Numerical Modelling and Automatic Detection of submesoscale eddies in Persian Gulf Using aVector Geometry Algorithm

Document Type : Research

Authors

1 Ph.D. Student, Department of physical oceanography, Faculty of marine science and oceanography, Khorramshahr University of Marine Science and Technology, Khorramshahr, Iran

2 Assistant Professor, Department of physical oceanography, Faculty of marine science and oceanography, Khorramshahr University of Marine Science and Technology, Khorramshahr, Iran

3 Associate Professor, Department of Marine Physic, Faculty of Marine and Oceanic Sciences, University of Mazandaran, Babolsar, Iran

Abstract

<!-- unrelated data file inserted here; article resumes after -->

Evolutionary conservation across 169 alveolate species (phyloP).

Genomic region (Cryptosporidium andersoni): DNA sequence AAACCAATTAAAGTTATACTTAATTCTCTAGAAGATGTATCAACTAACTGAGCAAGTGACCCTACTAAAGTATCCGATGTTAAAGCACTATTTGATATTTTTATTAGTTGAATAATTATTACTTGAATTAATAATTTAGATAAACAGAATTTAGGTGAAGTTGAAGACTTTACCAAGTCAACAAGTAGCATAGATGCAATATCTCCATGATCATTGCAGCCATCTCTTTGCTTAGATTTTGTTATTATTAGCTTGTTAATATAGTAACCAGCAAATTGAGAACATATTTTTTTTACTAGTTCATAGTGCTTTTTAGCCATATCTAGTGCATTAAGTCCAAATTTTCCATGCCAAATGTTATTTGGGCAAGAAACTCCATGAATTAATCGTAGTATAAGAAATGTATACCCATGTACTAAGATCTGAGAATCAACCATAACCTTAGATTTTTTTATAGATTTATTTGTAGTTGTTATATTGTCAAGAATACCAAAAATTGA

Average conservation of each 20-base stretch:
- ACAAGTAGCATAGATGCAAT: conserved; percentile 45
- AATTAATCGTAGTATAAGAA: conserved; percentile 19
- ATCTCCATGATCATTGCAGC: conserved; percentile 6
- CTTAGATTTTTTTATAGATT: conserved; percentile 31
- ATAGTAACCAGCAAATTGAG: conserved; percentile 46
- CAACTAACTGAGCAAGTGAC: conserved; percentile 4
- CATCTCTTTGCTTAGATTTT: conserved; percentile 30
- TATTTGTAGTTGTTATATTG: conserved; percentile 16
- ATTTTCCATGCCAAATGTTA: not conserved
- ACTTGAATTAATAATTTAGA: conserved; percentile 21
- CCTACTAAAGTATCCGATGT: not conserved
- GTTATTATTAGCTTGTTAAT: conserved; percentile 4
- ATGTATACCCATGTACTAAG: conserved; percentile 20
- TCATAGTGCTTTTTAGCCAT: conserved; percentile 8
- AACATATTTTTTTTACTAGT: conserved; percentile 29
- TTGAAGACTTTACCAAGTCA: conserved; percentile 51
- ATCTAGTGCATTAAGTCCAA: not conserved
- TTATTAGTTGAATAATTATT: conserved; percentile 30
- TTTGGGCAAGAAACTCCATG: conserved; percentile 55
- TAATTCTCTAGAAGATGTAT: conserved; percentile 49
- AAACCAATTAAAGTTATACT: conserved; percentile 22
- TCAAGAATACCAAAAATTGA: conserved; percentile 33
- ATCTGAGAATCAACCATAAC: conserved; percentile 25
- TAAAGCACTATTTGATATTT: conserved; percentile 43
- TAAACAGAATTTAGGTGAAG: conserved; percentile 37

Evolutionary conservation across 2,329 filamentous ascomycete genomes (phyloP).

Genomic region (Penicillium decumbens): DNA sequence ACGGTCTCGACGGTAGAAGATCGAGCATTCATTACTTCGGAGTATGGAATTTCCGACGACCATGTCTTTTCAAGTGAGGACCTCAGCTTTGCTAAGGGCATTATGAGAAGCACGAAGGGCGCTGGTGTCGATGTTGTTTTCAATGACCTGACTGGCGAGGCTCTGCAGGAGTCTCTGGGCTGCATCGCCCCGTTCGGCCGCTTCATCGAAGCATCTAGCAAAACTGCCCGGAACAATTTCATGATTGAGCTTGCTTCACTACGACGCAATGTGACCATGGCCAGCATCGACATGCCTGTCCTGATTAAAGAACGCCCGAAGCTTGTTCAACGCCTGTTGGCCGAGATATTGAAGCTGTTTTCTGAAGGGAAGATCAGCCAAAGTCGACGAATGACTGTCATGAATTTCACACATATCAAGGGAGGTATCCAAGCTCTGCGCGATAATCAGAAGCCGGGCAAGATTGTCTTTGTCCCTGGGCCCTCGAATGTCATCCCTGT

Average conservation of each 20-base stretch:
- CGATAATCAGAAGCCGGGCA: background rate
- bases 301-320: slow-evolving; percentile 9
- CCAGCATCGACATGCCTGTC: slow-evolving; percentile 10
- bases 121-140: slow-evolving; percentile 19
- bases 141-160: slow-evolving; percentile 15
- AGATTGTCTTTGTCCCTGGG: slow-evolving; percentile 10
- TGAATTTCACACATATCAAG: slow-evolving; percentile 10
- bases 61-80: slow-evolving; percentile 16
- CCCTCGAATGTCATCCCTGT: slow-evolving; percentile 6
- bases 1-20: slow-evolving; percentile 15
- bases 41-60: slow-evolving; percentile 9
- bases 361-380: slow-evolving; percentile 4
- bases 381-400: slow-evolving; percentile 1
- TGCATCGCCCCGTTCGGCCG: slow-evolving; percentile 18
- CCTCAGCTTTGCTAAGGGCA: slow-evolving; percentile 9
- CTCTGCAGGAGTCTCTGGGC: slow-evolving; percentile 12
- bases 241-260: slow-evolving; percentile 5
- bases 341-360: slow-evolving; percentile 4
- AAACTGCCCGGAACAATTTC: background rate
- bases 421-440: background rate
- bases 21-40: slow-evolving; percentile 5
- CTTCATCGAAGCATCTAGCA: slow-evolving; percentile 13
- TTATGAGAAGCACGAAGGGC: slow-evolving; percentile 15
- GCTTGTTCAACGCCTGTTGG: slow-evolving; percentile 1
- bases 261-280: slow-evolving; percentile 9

Nowadays, marine data containing both observational and measured values as well as the output of numerical models are largely available; But analyzing and processing this data is time consuming and tedious due to the heavy volume of information.Identifying and extracting eddies is one of the most important aspects of physical oceanography, and automatic detection algorithms of eddies are one of the most basic tools for analysing eddies. The general circulation of the Persian Gulf is a cyclonic circulation that is affected by tide, wind stress, and thermohaline forces. In this study, using the Mike model based on the three-dimensional solution of the Navier Stokes equations, assumption of incompressibility, Boussinesq approximation and hydrostatic pressure, the circulation in the Persian Gulf was modeled. Then a vector geometry algorithm has been used for detection of eddies in this region. Four constraints were derived in conformance with the eddy velocity field definition and characteristics in this algorithm. Eddy centers are determined at the points where all of the constraints are satisfied. The four constraints follow: (i) Along an east–west (EW) section, v has to reverse in sign across the eddy center, and its magnitude has to increase away from it; (ii) Along a north–south (NS) section, u has to reverse in sign across the eddy center, and its magnitude has to increase away from it: the sense of rotation has to be the same as for v; (iii) Velocity magnitude has a local minimum at the eddy center; and (iv) Around the eddy center, the directions of the velocity vectors have to change with a constant sense of rotation. The constraints require two parameters to be specified: one for the first, second, and fourth constraints and one for the third one. The first parameter, a, defines how many grids points away the increases in the magnitude of v along the EW axes and u along the NS axes are checked. It also defines the curve around the eddy center along which the change in direction of the velocity vectors is inspected. The second parameter, b, defines the dimension (in grid points) of the area used to define the local minimum of velocity. The main data used to detect eddies are numerical model outputs, including velocity components. These outputs are the result of numerical modeling with thermohaline and wind stress forces. In total, 4308 cyclonic and 2860 anticyclonic eddies are detected at the surface and 617 cyclonic and 329 anticyclonic eddies are found in the deepest layer, depth of 50 meters, for daily data during one year. The number of eddies is highest in winter, and the lowest in summer and the average radius of anticyclonic eddies is maximum in winter and minimum in summer for cyclonic eddies. Most eddies have a radius of 5-10 km and lifespan of 3-6 days. Also, as the lifespan of eddies increases, they penetrate deeper into the water. The percentage of eddy penetration or the ratio of the number of eddies of the deepest layer to the surface layer is 15% for cyclonic eddies and 10% for anticyclonic eddies. This indicates that the energy loss in the cyclonic eddies is less than in the anticyclonic eddies and is probably due to the alignment of the rotating eddy with the overall circulation of the Persian Gulf.

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